WASHINGTON - U.S. personnel working at an Army facility in Utah appeared to follow correctly all the outlined procedures to inactivate anthrax before they mistakenly shipped off live samples of the deadly bacteria, the Army's top general said on Thursday. | Video
- The U.S. Food and Drug Administration has asked manufacturers of dermal fillers to update their labeling to reflect the possible risk of serious injuries caused by unintentional injection of the fillers into the blood vessels in the face.
WASHINGTON - The U.S. Food and Drug Administration on Thursday approved the first drug to treat a rare, progressive lung disease that mainly affects women of childbearing age.
(Reuters Health) - People with heart conditions may benefit from using indoor air purifiers, suggests a small study from China.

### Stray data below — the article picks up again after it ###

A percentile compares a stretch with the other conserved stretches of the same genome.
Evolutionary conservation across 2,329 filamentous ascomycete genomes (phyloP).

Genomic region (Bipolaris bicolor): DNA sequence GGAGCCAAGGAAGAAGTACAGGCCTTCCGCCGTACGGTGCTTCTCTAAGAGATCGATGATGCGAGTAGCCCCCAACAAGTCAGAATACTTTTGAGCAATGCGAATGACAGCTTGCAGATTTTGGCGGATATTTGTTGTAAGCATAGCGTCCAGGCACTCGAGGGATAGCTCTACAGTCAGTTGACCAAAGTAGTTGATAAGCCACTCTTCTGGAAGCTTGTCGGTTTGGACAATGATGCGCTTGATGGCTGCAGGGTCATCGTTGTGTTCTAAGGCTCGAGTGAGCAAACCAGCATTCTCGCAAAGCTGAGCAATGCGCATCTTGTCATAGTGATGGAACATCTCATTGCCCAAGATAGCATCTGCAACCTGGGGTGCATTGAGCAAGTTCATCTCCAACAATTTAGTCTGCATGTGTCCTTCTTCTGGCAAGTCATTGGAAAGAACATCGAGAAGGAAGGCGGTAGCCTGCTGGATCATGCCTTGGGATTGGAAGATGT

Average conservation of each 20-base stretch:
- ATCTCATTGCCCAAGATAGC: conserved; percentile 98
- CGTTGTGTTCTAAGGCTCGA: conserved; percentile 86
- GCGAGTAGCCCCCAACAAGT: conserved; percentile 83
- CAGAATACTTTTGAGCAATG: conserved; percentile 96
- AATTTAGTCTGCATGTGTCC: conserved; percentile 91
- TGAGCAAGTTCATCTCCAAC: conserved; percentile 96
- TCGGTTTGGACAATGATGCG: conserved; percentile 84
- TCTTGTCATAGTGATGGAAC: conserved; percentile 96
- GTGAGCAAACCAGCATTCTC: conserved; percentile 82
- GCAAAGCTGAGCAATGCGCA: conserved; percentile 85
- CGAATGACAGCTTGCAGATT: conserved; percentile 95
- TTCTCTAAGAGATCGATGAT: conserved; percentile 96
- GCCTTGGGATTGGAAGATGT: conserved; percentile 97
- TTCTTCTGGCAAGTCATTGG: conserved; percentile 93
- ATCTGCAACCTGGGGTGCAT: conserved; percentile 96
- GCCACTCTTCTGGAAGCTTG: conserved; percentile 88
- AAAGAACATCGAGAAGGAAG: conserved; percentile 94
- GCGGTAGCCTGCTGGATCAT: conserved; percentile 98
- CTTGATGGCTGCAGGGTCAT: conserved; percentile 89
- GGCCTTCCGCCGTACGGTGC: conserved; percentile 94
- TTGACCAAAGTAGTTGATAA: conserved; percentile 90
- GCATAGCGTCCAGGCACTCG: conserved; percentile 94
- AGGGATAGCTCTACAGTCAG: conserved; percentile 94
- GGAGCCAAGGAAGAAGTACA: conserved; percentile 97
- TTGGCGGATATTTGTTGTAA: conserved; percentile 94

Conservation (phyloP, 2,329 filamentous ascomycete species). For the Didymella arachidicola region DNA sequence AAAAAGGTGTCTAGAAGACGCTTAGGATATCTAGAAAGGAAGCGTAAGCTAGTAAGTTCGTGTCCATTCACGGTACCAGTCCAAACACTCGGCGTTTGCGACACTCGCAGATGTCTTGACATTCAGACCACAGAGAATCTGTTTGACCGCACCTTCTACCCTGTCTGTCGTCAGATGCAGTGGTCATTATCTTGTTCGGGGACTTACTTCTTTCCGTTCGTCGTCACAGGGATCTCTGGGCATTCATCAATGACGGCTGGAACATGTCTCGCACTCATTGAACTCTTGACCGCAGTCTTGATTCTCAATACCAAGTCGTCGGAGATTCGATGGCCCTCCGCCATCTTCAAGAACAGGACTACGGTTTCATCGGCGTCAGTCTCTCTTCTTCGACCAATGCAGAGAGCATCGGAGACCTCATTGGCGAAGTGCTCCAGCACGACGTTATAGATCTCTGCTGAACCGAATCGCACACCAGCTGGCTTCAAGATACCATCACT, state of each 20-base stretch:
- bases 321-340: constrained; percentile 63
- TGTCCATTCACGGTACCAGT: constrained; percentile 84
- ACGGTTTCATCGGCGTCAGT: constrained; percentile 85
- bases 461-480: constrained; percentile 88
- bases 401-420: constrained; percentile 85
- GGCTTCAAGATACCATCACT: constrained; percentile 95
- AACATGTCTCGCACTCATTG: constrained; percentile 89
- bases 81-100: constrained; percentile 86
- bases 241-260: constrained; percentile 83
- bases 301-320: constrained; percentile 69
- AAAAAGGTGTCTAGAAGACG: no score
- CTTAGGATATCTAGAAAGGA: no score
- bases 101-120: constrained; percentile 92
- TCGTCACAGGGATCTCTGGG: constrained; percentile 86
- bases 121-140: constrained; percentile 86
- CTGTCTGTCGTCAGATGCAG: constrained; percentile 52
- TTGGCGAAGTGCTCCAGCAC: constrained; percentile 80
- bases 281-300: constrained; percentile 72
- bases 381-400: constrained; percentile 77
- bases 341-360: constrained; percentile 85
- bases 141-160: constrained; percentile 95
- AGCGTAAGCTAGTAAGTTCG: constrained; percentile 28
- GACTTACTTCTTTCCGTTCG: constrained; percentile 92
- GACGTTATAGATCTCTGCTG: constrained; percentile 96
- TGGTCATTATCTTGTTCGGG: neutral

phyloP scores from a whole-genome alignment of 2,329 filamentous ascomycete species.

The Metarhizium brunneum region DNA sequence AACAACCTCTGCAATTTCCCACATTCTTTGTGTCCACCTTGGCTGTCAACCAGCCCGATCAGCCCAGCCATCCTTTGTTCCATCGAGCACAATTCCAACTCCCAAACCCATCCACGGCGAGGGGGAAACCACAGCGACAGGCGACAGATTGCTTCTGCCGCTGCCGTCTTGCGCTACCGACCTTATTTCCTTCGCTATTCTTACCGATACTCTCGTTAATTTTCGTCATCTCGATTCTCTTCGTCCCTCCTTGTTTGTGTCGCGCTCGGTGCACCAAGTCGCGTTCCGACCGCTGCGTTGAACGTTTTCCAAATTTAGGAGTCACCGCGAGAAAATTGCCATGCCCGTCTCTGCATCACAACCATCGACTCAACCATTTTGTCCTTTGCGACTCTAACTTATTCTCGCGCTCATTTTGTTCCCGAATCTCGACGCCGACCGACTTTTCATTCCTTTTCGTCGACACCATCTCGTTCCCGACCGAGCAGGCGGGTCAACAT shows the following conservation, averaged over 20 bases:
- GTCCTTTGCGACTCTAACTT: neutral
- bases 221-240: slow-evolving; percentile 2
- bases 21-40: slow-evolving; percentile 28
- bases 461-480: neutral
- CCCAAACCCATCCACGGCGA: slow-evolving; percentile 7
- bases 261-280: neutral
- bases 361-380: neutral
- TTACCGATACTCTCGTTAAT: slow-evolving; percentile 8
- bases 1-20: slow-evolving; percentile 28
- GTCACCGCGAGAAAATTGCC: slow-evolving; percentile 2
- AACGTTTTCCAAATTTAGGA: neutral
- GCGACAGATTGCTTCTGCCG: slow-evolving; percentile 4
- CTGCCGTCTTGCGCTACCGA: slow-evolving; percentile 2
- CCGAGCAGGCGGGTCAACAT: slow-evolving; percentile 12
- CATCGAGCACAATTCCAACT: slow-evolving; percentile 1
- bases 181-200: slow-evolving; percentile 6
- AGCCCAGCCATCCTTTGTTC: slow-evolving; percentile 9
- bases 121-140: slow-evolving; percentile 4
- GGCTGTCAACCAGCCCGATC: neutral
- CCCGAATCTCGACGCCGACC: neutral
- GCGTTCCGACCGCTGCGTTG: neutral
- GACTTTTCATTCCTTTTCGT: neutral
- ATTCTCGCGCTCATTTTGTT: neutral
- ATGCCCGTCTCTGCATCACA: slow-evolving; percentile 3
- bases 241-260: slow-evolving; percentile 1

- Heron Therapeutics Inc said its experimental drug for treating chemotherapy-induced nausea and vomiting (CINV) met its main goal in a late-stage trial.
- A Delaware jury on Thursday ordered Boston Scientific to pay $100 million to a woman who said she was injured by transvaginal mesh, a device that is the subject of more than 25,000 lawsuits against the company.
(Reuters Health) - - People who have better aerobic fitness in middle age may ward off decreases in brain volume later in life, potentially preserving memory and other functions, a U.S. study suggests.
- A U.S. district court has ruled that Amarin Corp's fish oil pill, Vascepa, is eligible for five years of marketing exclusivity, setting aside a U.S. Food and Drug administration decision.
SEOUL - South Korea's tally of patients of Middle East Respiratory Syndrome (MERS) rose to seven on Thursday, with authorities saying one suspected victim skipped out of voluntary home quarantine to take a trip to China.
PARIS - Ivory Coast has confirmed an outbreak of highly pathogenic H5N1 bird flu last month among backyard birds in the central town of Bouake, the World Organisation for Animal Health (OIE) said on Thursday.